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KING KONG

The Actress, Director, Playwright and Crew
Jackson's decision to keep the tale in its original time and setting—the Depression Era of 1933—was a simple one, based on two deciding factors: "I just wanted to be able to have the climax of the film—which is obviously the iconic sequence of the biplanes attacking Kong on the top of the Empire State Building—and I couldn't figure out a way that you could ever justify having biplanes attacking him if it was set in the modern day.

Also, I think it gives the film a little kick sideways into a slightly fantastical realm as well. I think that there's no real sense of mystery or discovery in the world anymore today. Yet in the 1930s, you could believe that there was one tiny, uncharted corner that hadn't been discovered by man yet…this one tiny, little speck of an island on the ocean that could have slipped through the net.”

This world of 1933 New York is also of significance to the central female character of the story, Ann Darrow. As an actress in vaudeville, Ann earns a living by entertaining, by making people laugh—in songs, skits and with physical humor. Though her onstage persona is a happy one, her life away from the theater is hardly lighthearted. The inherent sadness in her character is palpable—in some ways, her outlook is mirrored by the Great Depression around her. (When she later meets Carl Denham, she offers a particularly character-defining line: "Good things never last, Mr. Denham.”) And now, Ann finds that her particular theatrical dedication has become a dying art form. She turns up to work one day and finds the theater shuttered, her job ended. It is this desperate situation that sends her out into the streets where she meets Denham, who convinces her to board the Venture…she just has to take the first step down a path towards her destiny.

When trying to find an actress who could play the multilayered levels of Ann's character—the survival instinct, the grit, the underlying melancholy—the filmmakers had long wanted to work with Oscar® nominee Naomi Watts. Jackson had seen her revelatory performance in Mulholland Drive (and in other films) and had kept her in mind for the possibility of a future collaboration.

He says, "I thought, ‘Wow, I'd love to work with her one day.' You know, she's such a great actress—she's so true, so honest. I mean every moment that she is playing she's playing it from a place of complete emotional honesty. You can see it in her eyes. And so we'd really admired her work; we were fans of hers. But I'd never met her. And when the notion of doing King Kong came up, we knew that we had to cast somebody in the role that had been immortalized by Fay Wray. And we thought, ‘Well, this could be our opportunity to work with Naomi.'”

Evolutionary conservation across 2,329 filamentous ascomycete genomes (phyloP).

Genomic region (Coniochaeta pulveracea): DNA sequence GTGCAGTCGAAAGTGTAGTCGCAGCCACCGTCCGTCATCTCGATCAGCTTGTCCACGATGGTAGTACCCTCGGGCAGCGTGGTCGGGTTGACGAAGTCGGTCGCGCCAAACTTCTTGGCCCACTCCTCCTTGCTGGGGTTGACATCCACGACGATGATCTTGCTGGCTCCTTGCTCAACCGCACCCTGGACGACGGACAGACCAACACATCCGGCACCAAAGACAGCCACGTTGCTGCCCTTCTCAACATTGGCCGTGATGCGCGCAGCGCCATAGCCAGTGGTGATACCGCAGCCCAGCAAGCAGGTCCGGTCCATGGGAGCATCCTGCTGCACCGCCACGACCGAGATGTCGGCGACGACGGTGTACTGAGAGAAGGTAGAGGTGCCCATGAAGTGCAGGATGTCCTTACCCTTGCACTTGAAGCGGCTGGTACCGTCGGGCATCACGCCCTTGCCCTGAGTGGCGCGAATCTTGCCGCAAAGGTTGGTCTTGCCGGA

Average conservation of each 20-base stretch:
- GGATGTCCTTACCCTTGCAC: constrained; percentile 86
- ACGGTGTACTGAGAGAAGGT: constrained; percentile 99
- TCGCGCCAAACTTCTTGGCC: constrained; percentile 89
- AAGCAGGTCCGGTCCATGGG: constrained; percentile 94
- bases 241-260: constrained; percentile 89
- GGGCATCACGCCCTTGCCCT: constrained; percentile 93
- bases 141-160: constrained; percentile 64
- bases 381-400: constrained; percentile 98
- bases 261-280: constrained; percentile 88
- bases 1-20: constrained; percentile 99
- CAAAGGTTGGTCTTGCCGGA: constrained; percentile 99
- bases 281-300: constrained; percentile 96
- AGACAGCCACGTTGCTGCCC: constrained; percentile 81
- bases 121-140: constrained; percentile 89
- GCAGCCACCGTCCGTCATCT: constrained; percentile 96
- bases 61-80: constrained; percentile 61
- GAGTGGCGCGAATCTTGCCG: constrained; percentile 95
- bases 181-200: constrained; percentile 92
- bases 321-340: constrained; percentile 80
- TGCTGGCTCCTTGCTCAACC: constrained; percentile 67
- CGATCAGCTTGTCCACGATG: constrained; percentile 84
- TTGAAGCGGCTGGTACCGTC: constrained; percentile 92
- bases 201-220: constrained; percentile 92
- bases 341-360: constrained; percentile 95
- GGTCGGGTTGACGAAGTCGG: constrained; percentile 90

Jackson and his team were in London, completing post-production for The Return of the King, when Watts came to a meeting over dinner…and left agreeing to assay the role that had made Wray a star.

The draw for Watts was immediate. She explains, "When you choose a film, there are so many elements that you have to think of. But for me, generally speaking, the first thing is the director. Having seen most of Peter's work, I was hugely excited when I got the call to come and meet. There was no script at that point, but I did know the original film and it seemed like a great idea. And with Fran Walsh and Philippa Boyens, and the great scripts they've produced before, it seemed like a very full package. So I actually agreed to do the movie before having read it!”

Much further down the road, when the script was drafted, Watts' expectations were more than met. She continues, "When I finally got the script, I just thought, ‘Wow, there's so much in it.' It was different than anything I'd done. Although it's an eventspectacle film, the characters have a huge amount of depth. The story is incredibly human.”

Watts add

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